MARIUPOL, Ukraine: European leaders were set on Monday to unveil punishing new sanctions on Russia after weekend fighting in Ukraine imperilled a fragile truce aimed at halting a bloody pro-Kremlin uprising.
Ukrainian soldiers fortified their positions around Mariupol on Monday after insurgent attacks late Saturday on government positions on the eastern edge of the strategic port city.
The shelling killed one woman—the first casualty since the warring parties signed a truce on Friday aimed at ending five months of fighting that has killed nearly 2,800 people and plunged East-West relations to a post-Cold War low.
“Another Grad missile fell here overnight,” the commander of a Ukrainian checkpoint to the east of the government-held city said without disclosing his name.
“There was close combat about two kilometers from here,” he added.
The Ukrainian military also said separatist militias had violated the truce on five occasions overnight in the rebel-held strongholds of Lugansk and Donetsk in eastern Ukraine.
The first attacks outside Mariupol broke out only hours after Ukrainian President Petro Poroshenko and Russian leader Vladimir Putin issued nearly identical statements on Saturday agreeing the truce was “generally holding” and vowing to pursue further steps toward peace.
The European Union (EU) said it was ready to review plans for new sanctions against Russia over its role in the Ukraine conflict, if the truce holds.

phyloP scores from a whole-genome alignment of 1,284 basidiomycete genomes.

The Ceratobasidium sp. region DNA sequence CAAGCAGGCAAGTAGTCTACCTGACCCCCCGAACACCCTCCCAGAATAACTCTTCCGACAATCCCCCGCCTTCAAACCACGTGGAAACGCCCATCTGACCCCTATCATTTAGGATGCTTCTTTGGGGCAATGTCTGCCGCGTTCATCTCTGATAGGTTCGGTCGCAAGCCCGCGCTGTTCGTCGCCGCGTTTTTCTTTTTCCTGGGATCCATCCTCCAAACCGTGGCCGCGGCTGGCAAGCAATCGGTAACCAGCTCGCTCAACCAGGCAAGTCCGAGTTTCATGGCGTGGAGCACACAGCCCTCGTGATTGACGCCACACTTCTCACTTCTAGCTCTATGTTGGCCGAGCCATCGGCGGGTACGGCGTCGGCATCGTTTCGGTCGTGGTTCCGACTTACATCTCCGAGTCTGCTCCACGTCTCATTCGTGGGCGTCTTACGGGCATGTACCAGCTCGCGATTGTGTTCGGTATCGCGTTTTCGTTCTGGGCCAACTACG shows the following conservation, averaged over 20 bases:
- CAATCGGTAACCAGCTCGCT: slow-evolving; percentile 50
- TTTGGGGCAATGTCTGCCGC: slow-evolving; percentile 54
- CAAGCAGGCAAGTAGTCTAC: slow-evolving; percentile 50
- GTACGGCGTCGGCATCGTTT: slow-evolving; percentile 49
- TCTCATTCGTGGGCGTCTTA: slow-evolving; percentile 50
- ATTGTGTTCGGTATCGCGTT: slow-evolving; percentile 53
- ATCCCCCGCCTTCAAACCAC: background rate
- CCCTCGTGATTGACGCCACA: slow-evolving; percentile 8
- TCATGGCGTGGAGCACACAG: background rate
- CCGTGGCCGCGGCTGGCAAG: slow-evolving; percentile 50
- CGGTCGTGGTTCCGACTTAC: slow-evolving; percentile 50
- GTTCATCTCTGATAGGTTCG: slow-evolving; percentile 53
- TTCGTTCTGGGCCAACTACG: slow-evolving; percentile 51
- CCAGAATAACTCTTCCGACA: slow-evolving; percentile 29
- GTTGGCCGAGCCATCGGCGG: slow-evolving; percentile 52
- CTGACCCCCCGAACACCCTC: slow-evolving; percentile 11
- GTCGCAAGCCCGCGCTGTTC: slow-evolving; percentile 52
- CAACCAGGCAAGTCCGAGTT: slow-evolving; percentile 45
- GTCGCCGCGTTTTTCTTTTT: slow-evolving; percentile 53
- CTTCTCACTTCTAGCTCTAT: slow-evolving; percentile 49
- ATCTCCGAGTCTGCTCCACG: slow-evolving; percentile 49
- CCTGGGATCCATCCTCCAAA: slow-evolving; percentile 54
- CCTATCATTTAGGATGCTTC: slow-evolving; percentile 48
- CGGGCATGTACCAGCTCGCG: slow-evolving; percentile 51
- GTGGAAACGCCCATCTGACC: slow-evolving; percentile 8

Western governments accused Moscow of sending in huge numbers of troops and heavy weapons to back insurgents who launched a counter-offensive across the southeast in late August, dramatically turning the tide of the conflict.
EU President Herman Van Rompuy said on Sunday the measures could be reconsidered “if the ceasefire is durable, and/or if the peace talks start”.
“We have noted that Russia only consented with difficulty to serious negotiations. The ceasefire is an important step, but it is only a step,” he told Belgian television.
The new round of sanctions set to be approved on Monday would tighten existing measures imposed in July, targeting more individuals with travel bans and asset freezes, as well as tightening access to capital markets for Russian oil and defense companies.
Russian Prime Minister Dmitry Medvedev vowed to adopt “asymmetric” measures against Europe by forbidding its airlines from flying over the country on their lucrative routes to Asia should the new punitive steps go into effect.
“Our understanding is that we have friendly relations with our partners, which is why the skies over Russia are open to flights,” Medvedev told Moscow’s Vedomosti business daily in an interview published on Monday.
“If we are sanctioned, we will have to respond. If Western airlines are going to circumvent our airspace, this could bankrupt many companies that are already teetering on the edge of survival,” he added.
Economists estimate that such restrictions would cost EU carriers tens of thousands of dollars per flight in additional fuel and operating cost.
But the measure would also strip Russia’s flag carrier Aeroflot of hundreds of millions of dollars in annual revenues it gets from EU airlines as compensation.